Person who (through positional authority) controls and/or directs the actions of others. The goals or objectives of those in question is defined by ‘others.’
Person who (often without any positional authority) motivates, encourages, and inspires the actions of others. Leaders often create goals or objectives for those who follow them.
Quite often, organizations have a lot of ‘managers’ and very few ‘leaders.’ How many of the ‘leaders’, uh ‘AKA’ ‘managers’, have you seen lack at least one very fundamental component of leadership: Trust? (I expand on the topic here.)
A leader has to trust his or her team members. Trust them to play their role, do their part. A customer sales call is one of the clearest examples where managers distinguish themselves as not being a leader. Consider, as a sales manager…
You attend client meetings; dominate your team’s side of the discussion; and, do not trust your salesperson to continue their relationship building/sales process in your presence without meddling. If you do, you’re not only a ‘manager,’ but a weak one.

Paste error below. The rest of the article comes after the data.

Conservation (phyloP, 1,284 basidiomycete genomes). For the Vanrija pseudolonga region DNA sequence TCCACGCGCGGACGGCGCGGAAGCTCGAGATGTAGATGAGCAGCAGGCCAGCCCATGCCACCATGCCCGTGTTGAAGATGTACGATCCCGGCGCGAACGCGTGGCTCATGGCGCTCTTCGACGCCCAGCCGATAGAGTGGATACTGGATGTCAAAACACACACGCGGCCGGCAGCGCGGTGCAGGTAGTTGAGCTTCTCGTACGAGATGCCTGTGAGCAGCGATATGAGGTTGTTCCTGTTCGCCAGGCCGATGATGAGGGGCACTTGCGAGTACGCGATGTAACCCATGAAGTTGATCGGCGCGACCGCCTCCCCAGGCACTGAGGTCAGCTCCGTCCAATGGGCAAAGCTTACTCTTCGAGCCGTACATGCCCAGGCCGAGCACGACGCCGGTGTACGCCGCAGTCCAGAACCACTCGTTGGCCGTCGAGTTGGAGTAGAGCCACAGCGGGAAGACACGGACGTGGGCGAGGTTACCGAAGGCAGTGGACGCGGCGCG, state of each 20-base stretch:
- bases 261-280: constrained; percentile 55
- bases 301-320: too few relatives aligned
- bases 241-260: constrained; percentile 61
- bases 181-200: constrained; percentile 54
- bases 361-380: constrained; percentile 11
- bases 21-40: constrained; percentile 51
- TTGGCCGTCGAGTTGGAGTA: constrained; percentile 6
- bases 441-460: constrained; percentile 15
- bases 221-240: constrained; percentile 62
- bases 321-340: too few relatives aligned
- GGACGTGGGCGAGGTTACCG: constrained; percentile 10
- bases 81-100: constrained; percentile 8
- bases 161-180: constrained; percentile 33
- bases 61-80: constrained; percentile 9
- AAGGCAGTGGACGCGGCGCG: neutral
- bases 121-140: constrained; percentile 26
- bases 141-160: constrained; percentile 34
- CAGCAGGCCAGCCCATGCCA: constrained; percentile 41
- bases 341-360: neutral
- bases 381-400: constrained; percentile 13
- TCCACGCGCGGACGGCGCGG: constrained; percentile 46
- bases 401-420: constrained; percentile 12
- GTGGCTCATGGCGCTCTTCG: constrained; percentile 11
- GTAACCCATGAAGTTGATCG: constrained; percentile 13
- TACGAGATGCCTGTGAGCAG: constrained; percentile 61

One of the greatest signs of respect, can be allowing your sales team to—do their job—without feeling the need to take center stage. Your team will appreciate it and think more highly of you. And, the customer will think more of you both.
Have you any of your own examples to share?
(photo credit: George Georgiades)
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